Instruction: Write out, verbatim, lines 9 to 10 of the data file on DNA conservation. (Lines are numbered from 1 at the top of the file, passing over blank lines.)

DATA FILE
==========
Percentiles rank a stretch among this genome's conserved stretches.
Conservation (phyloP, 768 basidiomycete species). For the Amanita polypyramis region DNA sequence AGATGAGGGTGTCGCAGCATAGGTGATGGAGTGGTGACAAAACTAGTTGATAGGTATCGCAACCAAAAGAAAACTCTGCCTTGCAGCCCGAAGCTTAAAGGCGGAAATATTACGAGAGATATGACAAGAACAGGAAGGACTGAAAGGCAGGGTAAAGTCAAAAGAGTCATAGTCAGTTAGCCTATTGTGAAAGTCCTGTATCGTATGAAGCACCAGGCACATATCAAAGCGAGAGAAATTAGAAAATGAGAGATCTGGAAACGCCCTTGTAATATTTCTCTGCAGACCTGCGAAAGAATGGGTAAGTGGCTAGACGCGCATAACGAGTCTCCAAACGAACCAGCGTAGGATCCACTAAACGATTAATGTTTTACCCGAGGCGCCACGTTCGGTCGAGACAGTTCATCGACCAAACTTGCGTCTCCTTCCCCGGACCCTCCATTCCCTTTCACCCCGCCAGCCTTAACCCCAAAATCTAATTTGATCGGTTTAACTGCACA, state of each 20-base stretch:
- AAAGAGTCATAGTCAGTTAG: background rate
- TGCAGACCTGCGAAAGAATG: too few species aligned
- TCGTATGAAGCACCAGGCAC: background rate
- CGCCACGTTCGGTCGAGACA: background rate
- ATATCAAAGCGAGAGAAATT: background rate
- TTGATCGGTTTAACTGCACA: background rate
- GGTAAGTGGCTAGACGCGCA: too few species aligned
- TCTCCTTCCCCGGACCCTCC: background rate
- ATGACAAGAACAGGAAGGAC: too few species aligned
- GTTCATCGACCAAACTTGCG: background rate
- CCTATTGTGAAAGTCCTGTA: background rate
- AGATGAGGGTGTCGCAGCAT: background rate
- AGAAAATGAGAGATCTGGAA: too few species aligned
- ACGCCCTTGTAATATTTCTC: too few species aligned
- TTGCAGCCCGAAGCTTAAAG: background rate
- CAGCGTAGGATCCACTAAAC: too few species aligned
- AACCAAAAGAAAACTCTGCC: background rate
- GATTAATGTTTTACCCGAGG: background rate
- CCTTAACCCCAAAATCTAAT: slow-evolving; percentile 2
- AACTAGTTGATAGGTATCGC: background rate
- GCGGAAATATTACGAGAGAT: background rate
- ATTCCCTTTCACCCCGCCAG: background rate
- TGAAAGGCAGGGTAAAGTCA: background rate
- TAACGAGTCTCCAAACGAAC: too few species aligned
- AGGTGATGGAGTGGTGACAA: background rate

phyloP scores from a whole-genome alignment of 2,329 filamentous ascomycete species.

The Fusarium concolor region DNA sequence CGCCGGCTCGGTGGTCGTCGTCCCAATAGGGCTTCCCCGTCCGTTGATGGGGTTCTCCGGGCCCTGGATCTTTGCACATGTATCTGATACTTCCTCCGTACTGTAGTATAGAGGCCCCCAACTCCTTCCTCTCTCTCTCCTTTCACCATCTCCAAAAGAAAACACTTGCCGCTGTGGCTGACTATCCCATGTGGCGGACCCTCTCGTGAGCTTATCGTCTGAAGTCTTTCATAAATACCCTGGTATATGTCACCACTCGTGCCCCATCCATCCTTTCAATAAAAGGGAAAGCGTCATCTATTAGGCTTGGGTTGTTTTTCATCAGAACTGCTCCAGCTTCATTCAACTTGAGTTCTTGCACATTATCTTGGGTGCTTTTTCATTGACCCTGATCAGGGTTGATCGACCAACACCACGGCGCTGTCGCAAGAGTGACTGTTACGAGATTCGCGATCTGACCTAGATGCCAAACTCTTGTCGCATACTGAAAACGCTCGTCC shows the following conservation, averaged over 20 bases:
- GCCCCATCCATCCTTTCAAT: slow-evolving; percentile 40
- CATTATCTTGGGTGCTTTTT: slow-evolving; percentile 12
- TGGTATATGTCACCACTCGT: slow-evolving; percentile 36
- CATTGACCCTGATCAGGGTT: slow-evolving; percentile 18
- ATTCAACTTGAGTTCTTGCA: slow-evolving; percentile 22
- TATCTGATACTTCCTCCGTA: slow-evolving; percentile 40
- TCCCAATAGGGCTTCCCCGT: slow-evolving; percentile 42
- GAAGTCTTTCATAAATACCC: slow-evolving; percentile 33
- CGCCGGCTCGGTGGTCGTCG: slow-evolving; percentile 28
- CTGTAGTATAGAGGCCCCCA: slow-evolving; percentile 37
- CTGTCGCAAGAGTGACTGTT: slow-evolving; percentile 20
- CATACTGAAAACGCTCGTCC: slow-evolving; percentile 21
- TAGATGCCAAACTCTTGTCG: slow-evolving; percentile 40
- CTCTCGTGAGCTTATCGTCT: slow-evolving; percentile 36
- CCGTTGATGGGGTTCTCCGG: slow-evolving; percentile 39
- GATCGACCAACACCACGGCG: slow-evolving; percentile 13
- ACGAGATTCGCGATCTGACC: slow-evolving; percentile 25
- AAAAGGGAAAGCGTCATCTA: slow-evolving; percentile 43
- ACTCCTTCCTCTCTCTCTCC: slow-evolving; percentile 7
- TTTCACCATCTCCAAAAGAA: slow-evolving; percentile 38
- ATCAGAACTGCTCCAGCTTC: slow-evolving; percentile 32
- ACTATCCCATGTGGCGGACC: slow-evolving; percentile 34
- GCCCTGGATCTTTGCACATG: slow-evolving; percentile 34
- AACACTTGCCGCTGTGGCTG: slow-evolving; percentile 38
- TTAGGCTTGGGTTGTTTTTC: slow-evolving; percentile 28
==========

- GGTAAGTGGCTAGACGCGCA: too few species aligned
- TCTCCTTCCCCGGACCCTCC: background rate